Brazil’s top court begins vote on decriminalizing abortion up to 12 weeks pregnant

Brazil's top court opened a hearing on Friday that will decide whether abortion up to the 12th week of pregnancy will be decriminalized nationwide.

The South American nation currently allows abortions only in cases of rape, an obvious risk to the mother's health or if the fetus does not have a functioning brain.

Supreme Court Chief Justice Rosa Weber raised the issue in an online session Friday and voted in favor of the action. He will retire in October after turning 75, the age limit for members of the court. Ten more justices have yet to vote, but there is no set date for when the hearing will resume.

Weber said in her ruling that Brazil's position on abortion does not address the “equal protection of women's fundamental rights by giving absolute predominance to the guardianship of potential life” — the fetus.

“Criminalizing the conduct of voluntary termination of pregnancy, without restrictions,” Weber wrote, “strikes at the core of women's rights to freedom, self-determination, intimacy, reproductive freedom, and dignity.”

In 2018, a health ministry official said the government estimated there were about 1 million abortions a year outside of permitted conditions, with unsafe procedures causing more than 250,000 hospitalizations and 200 deaths.

President Luiz Inácio Lula da Silva said in April last year during the election campaign that anyone should be allowed to have an abortion, but within days he backtracked. He then said he opposes abortion, although he believes women should be allowed the choice as a matter of public health.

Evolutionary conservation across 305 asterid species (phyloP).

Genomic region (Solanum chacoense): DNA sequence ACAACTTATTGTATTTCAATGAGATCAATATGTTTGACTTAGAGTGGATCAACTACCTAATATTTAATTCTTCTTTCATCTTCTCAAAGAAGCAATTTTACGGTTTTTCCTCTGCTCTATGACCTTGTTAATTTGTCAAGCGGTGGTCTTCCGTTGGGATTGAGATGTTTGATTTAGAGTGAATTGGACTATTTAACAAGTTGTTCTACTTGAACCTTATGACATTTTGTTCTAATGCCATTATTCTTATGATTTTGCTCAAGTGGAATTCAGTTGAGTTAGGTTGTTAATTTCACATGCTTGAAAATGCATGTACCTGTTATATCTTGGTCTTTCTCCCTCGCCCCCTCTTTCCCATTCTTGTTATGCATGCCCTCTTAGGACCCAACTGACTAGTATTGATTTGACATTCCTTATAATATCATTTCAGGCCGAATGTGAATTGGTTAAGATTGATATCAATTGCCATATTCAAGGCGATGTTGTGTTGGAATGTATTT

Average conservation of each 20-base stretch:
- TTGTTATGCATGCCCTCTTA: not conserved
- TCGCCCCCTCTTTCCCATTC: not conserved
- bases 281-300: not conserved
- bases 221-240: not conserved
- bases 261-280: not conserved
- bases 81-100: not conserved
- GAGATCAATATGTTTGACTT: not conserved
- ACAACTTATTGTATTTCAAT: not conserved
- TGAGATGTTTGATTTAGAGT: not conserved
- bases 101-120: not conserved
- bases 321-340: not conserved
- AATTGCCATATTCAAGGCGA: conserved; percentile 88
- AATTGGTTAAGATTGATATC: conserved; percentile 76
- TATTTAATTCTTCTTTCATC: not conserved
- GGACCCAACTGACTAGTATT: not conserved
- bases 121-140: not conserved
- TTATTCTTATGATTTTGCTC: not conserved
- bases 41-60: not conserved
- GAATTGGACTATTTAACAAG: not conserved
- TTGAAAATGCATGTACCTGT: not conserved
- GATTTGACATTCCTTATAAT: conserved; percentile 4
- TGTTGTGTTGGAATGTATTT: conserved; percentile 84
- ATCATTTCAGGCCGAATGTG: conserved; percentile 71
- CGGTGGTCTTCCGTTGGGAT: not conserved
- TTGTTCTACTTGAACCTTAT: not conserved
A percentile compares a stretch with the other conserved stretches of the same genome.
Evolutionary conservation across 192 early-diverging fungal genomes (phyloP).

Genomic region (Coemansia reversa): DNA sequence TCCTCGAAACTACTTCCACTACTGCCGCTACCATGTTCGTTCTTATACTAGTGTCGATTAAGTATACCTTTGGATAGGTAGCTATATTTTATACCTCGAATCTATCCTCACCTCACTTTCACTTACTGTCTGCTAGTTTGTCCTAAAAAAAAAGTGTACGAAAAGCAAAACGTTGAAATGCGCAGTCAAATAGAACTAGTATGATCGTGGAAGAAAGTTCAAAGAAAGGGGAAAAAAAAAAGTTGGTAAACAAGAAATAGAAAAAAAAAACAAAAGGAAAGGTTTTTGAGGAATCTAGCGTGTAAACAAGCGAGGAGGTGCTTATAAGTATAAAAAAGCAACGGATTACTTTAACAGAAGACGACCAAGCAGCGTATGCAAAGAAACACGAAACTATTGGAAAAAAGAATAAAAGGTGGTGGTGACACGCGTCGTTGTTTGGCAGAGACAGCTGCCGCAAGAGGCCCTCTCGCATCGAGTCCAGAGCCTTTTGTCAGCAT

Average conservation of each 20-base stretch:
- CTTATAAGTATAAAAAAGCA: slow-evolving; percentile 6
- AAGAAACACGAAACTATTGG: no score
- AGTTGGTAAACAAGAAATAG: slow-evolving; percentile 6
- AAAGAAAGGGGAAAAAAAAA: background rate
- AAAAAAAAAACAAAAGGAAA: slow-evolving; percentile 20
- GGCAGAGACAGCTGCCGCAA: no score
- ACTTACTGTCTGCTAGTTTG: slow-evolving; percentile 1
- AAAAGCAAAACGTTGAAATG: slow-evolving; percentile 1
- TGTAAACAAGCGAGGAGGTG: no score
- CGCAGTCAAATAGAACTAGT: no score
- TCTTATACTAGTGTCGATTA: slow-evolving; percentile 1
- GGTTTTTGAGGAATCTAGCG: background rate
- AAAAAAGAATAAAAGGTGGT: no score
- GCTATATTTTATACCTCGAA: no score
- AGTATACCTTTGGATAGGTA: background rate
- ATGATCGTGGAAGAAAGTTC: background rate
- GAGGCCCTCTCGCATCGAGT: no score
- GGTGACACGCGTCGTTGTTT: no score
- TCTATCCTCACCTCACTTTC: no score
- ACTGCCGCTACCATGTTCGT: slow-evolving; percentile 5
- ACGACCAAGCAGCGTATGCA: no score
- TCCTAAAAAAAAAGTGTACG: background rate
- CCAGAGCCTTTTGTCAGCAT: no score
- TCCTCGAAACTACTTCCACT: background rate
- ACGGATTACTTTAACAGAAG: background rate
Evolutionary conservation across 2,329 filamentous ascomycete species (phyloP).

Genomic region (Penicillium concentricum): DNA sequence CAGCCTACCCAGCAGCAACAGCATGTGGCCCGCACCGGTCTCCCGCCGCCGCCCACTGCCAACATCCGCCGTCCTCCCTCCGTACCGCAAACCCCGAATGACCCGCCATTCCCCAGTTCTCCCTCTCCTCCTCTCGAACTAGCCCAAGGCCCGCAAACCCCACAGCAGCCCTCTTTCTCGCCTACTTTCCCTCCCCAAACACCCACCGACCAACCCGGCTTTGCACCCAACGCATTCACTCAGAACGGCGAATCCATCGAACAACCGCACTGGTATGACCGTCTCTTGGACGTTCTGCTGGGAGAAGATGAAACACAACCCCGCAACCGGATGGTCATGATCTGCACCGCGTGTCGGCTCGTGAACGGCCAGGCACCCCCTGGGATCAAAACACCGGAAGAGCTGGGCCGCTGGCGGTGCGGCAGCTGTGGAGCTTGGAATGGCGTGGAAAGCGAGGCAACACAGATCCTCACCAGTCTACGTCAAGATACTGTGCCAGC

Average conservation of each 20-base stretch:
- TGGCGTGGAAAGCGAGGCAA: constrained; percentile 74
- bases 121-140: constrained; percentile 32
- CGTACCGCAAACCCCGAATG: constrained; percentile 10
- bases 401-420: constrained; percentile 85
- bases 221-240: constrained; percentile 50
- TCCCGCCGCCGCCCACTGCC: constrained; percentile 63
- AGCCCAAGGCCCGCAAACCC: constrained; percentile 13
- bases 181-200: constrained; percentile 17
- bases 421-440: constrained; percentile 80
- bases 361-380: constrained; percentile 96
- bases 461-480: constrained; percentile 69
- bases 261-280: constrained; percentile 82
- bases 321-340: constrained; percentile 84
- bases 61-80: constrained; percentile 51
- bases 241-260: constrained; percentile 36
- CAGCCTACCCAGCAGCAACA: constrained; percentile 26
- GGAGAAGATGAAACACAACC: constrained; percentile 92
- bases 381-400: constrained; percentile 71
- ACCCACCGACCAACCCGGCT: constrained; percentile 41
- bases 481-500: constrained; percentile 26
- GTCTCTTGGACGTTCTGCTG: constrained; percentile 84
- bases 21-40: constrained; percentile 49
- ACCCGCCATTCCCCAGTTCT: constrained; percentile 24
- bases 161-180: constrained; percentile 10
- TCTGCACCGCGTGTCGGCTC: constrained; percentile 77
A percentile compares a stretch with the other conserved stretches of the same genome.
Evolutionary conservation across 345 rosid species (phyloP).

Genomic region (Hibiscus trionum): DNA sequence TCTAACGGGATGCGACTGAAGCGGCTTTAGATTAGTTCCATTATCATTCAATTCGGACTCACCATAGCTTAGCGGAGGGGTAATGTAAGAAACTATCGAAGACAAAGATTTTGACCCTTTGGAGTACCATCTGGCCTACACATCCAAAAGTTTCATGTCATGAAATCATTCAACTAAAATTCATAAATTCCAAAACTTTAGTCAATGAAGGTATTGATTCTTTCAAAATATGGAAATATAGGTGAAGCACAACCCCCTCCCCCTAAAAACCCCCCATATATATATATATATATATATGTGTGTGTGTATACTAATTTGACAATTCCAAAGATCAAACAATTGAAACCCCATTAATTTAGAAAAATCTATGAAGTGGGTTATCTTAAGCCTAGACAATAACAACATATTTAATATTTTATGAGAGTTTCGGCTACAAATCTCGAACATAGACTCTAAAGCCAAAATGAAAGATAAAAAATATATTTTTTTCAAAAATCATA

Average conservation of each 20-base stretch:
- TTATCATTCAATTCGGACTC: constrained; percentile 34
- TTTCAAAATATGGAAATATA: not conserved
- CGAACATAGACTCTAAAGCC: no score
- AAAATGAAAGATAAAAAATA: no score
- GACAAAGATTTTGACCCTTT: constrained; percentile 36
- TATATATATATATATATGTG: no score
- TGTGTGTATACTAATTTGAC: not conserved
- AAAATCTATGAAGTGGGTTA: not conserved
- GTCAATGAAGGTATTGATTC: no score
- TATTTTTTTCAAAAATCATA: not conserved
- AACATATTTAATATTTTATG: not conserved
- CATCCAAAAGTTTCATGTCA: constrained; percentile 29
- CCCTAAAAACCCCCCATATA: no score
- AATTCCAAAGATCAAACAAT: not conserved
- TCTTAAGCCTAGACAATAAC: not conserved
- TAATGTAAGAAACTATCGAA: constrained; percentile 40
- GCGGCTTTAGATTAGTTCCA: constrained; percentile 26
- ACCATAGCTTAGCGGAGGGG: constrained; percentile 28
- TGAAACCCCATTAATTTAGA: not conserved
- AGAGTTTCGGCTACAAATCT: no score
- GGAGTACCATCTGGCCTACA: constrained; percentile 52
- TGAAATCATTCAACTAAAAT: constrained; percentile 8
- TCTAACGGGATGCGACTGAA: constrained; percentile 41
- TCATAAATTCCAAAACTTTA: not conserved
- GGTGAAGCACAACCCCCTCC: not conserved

A case last year shocked Brazilians after a conservative judge blocked for weeks a raped 11-year-old girl from ending her pregnancy in the southern state of Santa Catarina. The girl, who was 10 years old when she was raped, was in her 29th week when the abortion was finally carried out.

At the time, anti-abortion activists argued that it was too late for the procedure. Brazilian law does not mention a limit in the case of rape victims or when a woman's life is in danger.

Debora Diniz, a researcher at Brown University, conducted a 2016 survey in Brazil that found one in five respondents had an abortion by the age of 40. The study of 2,002 Brazilian women found higher abortion rates among those with less education and income.

The wealthiest Brazilians for many years traveled to the United States or Europe to get abortions without facing the risks and legal obstacles they find at home. Most recently, they traveled to Argentina, the largest Latin American nation to allow the process as of late 2020. Brazilians do not need passports to enter Argentina.